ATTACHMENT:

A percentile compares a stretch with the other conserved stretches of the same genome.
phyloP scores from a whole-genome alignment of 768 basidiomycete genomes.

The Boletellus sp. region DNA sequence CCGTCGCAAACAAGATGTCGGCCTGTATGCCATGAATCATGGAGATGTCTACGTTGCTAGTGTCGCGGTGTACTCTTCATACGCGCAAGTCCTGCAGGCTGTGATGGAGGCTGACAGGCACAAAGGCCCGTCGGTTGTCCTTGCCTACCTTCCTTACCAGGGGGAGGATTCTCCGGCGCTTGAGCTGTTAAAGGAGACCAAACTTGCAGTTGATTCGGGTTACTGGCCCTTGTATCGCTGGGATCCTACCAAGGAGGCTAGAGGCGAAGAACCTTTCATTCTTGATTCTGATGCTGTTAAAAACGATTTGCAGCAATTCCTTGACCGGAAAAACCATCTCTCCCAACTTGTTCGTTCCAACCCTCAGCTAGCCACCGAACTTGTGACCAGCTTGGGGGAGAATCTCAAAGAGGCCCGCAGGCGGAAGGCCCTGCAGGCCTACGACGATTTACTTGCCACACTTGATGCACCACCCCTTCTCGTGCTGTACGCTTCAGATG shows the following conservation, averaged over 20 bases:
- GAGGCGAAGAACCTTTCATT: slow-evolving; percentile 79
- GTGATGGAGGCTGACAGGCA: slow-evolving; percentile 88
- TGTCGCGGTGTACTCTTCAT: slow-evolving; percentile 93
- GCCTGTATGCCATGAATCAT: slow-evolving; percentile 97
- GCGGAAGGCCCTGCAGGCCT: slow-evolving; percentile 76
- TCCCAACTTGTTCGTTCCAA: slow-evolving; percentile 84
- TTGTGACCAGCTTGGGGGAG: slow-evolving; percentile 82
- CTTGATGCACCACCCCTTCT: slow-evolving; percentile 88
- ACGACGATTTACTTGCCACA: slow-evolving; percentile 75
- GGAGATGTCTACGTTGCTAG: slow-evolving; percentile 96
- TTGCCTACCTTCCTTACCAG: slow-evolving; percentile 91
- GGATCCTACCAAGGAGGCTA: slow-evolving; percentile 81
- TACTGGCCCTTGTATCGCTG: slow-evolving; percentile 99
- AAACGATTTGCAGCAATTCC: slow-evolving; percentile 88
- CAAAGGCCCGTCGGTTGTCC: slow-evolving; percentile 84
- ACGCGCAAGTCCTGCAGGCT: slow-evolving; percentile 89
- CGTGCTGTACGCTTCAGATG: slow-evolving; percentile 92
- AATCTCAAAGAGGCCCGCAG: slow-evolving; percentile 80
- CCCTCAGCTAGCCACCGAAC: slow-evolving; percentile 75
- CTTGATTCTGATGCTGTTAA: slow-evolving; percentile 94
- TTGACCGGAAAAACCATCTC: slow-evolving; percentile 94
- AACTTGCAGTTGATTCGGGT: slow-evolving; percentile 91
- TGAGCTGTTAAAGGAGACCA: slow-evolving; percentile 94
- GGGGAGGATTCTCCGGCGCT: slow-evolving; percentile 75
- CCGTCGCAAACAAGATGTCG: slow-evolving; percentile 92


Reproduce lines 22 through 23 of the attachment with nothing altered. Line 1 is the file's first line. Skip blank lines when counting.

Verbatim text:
- CCCTCAGCTAGCCACCGAAC: slow-evolving; percentile 75
- CTTGATTCTGATGCTGTTAA: slow-evolving; percentile 94